EDITOR'S NOTE: This column is written and contributed to MyCG by the Human Performance Resources by CHAMP at the Uniformed Services University
Healthy—and unhealthy—eating habits are contagious. When those around you make good (or not-so-good) food choices, you’re likely to do the same. Special celebrations, and even casual get-togethers centered around eating can make it tough to stay on track when the people around you aren’t on the same path. Depending on the circumstance, you might find yourself eating with many different people who have many different eating habits.
Eating as a social activity
Whether it’s your nightly family meal, a party, or grabbing a bite in the cafeteria, eating is a social activity. Your diet can be vulnerable to social influences even if you don’t always realize it. The people around you can have a powerful impact on the way you eat. For example, children model the eating behaviors of the adults in their lives, and teens tend to model the eating behaviors of their friends. Your social group—whether family, friends, or a larger entity such as the military or the country you live in—often determines your eating decisions, such as portion size and food choice.
Why is it so common to be influenced by others? One reason is wanting to “fit in.” It’s normal to adjust your behavior (even if you’re not aware of it) because you want to be liked or accepted, or you want to avoid judgement. Sometimes, the best way to fit in is to act like the people around you. Another reason is deeply coded into the brain’s fight for survival. By reading the cues of others, you instinctively get a sense which foods are safe to eat.
You might even use your eating habits to communicate something about yourself. For example, you might eat more when you see your parents so your mom doesn’t worry you’re not taking care of yourself. Or maybe, when you get together with fellow military members, you stick to healthy choices to show you’re committed to your training.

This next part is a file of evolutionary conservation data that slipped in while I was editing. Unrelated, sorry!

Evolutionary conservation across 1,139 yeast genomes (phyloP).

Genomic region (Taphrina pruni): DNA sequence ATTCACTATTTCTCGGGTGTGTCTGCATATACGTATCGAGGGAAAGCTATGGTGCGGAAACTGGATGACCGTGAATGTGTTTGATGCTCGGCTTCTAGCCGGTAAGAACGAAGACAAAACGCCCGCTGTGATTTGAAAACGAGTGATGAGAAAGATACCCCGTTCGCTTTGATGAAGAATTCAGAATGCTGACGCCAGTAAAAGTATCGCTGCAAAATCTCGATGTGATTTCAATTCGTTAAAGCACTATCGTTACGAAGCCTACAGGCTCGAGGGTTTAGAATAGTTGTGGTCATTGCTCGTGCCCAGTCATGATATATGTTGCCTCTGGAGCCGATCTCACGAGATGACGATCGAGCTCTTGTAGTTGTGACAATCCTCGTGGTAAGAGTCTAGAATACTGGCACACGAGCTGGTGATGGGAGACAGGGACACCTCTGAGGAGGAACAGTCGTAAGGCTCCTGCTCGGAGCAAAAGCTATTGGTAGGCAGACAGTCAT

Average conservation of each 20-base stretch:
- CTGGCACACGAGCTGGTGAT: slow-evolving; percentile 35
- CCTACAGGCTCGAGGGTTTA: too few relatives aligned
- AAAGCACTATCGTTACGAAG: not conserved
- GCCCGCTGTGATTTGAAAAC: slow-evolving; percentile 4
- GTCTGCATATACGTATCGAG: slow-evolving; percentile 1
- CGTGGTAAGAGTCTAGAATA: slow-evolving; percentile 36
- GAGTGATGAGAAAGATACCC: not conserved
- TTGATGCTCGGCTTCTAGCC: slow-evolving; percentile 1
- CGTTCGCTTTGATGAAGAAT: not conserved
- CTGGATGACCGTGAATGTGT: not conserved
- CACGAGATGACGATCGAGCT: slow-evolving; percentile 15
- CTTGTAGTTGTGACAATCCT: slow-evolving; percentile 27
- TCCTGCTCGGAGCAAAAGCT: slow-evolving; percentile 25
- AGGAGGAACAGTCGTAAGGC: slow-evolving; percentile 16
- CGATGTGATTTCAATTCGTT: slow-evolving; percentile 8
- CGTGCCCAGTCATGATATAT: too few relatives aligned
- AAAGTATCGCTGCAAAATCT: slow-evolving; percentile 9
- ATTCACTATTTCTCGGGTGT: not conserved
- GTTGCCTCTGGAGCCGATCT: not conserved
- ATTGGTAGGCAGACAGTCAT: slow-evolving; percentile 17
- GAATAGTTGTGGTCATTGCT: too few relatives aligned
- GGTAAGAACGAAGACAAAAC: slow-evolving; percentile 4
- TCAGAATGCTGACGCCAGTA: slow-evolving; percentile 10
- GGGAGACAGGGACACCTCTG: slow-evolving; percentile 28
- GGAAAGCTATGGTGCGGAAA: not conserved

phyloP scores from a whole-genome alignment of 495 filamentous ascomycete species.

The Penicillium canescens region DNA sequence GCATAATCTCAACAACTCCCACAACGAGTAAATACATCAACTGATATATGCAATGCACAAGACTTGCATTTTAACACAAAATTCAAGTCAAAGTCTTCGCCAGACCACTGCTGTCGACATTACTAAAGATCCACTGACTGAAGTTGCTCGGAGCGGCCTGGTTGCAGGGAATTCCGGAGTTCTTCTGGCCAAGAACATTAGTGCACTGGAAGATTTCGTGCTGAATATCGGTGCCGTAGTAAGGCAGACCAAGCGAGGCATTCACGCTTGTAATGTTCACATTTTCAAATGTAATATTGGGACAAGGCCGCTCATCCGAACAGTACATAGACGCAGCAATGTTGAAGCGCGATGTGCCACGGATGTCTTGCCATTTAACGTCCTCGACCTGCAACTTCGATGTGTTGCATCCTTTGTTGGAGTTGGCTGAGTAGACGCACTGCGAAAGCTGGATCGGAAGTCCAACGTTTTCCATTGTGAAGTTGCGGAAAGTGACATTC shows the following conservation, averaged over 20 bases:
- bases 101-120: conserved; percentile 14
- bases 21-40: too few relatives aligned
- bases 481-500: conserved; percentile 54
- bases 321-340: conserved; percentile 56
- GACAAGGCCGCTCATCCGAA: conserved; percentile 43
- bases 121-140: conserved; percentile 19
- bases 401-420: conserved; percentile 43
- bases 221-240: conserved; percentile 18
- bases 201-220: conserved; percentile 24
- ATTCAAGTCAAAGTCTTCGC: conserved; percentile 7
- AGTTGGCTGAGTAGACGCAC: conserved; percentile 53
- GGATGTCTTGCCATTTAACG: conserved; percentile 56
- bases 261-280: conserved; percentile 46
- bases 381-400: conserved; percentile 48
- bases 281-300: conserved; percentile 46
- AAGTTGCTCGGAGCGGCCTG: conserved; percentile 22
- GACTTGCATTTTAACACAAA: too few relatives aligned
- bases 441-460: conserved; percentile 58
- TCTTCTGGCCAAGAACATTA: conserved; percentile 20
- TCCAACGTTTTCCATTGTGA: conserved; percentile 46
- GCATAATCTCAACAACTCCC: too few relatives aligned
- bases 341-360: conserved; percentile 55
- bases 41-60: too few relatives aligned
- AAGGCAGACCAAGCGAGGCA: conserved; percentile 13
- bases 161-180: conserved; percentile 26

Tips for success
Try these tactics to help maintain your nutrition goals while hopping between get-togethers.
- Have a support buddy. Whether it’s a spouse or someone close to you, have someone support you in your healthy choices to help you stay on track. If you’re going to be influenced by those around you, better that it’s by someone who’s on the same page.
- Communicate ahead of time. If you have special dietary needs, allergies, or preferences (vegan, vegetarian, gluten-free, etc.) consider telling your host ahead of time. By getting ahead of the situation, the host will have a chance to prepare—and you’ll help avoid an uncomfortable conversation in front of other guests.
- Get your confidence up. If you’re trying to stick to healthy choices, don’t cave to peer pressure. But if it’s your day to indulge, have that extra cookie with your head held high!
- Track your own eating—not everyone else’s. It’s easy to underestimate how much you’ve actually eaten when those around you are eating more. So keep an eye on how much you eat and drink rather than looking at how much you eat compared to others.
- Take control of your plate. If the situation allows it, serve yourself the portions you’d like rather than let a host or guest fill your plate. If you can’t serve yourself, politely ask for the portion sizes or food choices you’d prefer.